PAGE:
If you're happy with your recent breast implants, you may assume that's the end of the story. But even the best-quality saline and silicone implants don't last forever, and the younger you are when you first get breast implants, the more likely you are to require replacement somewhere down the line. But just how often should your breast implants be replaced? Learn more about some of the individual factors that go into this decision.
Do Breast Implants "Expire"?
Contrary to popular belief, breast implants don't have an expiration date and don't "go bad" after a certain amount of time in the body. However, both saline and silicone implants have some potential complications that can necessitate replacement. For example, in silicone implants, if the implant "shell" is ruptured, silicone may spill out into the surrounding tissue. In an attempt to contain this spill, the body will form scar tissue around the leaking silicone in a process known as encapsulation. Left unattended, encapsulation can cause painful lumps that may affect your breast's appearance or even impact the ability to have your implants replaced with new ones.
Saline implants don't carry the same risk of encapsulation as silicone implants, but the harmless saline inside these implants may slowly leak out over time, eventually giving the implants a deflated look.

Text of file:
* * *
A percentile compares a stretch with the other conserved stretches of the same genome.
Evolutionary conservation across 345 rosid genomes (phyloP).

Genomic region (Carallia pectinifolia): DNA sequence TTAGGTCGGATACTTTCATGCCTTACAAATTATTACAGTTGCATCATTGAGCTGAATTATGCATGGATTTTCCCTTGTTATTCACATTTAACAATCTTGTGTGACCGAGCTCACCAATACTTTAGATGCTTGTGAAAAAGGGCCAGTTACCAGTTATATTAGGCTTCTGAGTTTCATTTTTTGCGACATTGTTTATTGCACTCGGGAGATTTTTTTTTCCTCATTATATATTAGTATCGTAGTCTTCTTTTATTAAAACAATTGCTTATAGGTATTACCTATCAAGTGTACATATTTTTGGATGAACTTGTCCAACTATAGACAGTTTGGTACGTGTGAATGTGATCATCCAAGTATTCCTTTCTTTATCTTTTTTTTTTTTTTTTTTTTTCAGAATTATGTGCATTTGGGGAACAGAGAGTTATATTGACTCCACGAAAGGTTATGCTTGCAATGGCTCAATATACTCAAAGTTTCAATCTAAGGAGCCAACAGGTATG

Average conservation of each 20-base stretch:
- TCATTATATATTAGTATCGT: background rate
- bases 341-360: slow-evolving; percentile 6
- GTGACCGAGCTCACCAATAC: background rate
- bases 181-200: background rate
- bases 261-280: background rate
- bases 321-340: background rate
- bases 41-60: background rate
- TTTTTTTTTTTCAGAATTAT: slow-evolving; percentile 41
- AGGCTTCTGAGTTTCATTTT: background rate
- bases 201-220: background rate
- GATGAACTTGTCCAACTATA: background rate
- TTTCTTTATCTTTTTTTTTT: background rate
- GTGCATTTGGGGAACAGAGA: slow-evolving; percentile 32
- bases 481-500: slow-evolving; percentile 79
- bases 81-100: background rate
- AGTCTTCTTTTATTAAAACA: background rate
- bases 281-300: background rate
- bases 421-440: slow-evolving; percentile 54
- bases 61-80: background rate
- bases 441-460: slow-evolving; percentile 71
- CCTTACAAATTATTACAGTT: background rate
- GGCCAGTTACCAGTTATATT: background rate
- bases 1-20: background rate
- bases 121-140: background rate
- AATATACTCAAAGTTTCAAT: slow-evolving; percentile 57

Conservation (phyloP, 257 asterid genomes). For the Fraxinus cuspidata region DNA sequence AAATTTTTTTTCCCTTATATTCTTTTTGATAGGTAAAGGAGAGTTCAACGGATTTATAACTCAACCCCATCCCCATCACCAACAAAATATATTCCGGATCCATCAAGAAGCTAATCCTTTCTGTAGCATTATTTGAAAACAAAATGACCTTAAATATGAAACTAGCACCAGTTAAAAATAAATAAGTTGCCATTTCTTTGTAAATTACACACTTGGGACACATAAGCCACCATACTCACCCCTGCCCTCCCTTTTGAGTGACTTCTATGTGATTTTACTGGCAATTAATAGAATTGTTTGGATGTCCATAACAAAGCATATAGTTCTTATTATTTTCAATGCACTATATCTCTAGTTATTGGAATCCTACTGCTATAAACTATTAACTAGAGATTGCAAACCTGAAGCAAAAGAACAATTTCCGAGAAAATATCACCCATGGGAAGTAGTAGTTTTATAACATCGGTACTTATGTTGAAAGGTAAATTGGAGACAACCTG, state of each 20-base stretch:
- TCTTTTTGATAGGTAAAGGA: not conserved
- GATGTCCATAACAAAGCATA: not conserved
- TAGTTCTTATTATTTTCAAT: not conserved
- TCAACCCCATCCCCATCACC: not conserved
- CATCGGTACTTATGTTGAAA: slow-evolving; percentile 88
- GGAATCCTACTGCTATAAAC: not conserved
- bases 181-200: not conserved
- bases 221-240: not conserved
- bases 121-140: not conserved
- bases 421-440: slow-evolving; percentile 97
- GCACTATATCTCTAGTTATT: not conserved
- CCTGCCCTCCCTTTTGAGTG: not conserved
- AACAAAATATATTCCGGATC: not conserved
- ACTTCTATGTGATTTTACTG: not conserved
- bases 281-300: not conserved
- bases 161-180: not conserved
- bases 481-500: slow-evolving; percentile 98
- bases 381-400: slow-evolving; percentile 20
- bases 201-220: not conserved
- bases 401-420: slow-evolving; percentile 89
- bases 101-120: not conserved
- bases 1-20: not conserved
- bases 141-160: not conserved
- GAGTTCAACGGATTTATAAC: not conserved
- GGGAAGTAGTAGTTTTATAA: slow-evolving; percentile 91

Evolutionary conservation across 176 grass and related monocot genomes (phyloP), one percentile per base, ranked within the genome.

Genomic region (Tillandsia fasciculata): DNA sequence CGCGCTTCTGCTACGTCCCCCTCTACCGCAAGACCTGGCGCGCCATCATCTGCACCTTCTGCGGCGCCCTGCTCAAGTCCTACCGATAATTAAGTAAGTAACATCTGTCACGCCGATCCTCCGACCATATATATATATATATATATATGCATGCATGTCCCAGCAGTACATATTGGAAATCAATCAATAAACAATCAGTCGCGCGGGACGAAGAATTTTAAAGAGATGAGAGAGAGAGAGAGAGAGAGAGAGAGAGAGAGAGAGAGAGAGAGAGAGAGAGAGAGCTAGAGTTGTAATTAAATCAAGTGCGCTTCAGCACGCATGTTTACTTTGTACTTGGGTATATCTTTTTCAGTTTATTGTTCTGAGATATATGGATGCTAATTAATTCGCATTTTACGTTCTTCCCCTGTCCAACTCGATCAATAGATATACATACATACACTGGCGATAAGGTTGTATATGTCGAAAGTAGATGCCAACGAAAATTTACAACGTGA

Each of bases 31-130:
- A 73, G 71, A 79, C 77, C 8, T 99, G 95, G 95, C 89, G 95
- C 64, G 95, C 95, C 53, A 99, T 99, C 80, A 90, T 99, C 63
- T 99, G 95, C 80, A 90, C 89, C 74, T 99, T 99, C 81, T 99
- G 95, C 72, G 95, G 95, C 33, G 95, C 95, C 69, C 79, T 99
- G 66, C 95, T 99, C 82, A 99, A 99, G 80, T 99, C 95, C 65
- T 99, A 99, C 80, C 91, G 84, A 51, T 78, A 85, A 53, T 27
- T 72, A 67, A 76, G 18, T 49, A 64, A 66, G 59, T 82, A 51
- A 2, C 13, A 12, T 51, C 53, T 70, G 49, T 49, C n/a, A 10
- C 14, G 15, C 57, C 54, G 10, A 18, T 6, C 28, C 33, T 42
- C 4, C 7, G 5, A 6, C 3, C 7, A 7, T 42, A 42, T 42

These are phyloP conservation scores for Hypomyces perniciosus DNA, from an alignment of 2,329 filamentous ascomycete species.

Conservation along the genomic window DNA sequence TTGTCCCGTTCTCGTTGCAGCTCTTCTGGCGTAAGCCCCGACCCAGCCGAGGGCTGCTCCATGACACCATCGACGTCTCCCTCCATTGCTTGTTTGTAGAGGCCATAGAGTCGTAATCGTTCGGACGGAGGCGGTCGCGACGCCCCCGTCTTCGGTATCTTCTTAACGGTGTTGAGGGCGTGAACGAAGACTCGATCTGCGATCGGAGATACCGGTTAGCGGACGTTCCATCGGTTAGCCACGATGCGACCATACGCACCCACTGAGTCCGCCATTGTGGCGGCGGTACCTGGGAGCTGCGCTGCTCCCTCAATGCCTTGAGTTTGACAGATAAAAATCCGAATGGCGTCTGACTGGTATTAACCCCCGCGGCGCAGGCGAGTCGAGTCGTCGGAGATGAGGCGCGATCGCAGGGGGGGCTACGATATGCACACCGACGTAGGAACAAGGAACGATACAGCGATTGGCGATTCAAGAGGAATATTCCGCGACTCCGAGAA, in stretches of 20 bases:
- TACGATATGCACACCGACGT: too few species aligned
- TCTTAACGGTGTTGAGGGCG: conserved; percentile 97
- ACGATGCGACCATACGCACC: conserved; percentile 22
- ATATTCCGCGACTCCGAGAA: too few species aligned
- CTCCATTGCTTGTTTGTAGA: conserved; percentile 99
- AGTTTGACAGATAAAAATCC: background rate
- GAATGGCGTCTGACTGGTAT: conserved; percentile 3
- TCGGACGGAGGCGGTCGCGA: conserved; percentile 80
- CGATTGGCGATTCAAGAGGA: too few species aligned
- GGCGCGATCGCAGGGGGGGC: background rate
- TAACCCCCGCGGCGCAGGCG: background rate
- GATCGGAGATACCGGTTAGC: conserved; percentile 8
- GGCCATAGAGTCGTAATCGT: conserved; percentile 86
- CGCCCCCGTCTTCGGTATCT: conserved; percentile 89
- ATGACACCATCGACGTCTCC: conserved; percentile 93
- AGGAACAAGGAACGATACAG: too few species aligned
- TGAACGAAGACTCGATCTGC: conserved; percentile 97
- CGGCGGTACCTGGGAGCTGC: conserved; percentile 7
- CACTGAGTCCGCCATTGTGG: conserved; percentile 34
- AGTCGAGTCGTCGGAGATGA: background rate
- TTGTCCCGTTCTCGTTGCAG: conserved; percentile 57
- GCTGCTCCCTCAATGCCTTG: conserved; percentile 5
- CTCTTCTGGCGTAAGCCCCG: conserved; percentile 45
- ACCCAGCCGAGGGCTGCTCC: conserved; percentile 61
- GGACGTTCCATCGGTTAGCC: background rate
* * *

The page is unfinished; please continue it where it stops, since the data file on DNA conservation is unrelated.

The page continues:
How Often Should Your Implants Be Replaced?
Many use the decade mark as a rule of thumb, arguing that breast implants should be replaced at least once every 10 years. But for those who get breast implants at age 20 and live to age 80, this can mean six or more surgeries. And as medical technology continues to advance, the likelihood of longer-lasting future breast implants increases.
With that in mind, the replacement timeline becomes a much more individual decision. In some cases, breast implants can last, without problems, for 20 to 30 years or more. In other situations, especially those involving patients with autoimmune disorders or other conditions that can lead to the body's attempt to reject the implants, implants may need to be replaced even more frequently than once every 10 years.
The decision of when (or if) to replace your implants will therefore largely depend on your overall health, whether you're having any complications with your implants, your satisfaction with the way your implants look and feel, and your budget. If there's no pressing need to replace your implants, it can often be worthwhile to wait a few years so that technology can continue to advance and the implants you eventually receive are as up-to-date and medically sophisticated as possible. For more information about breast augmentation, contact a cosmetic surgeon today.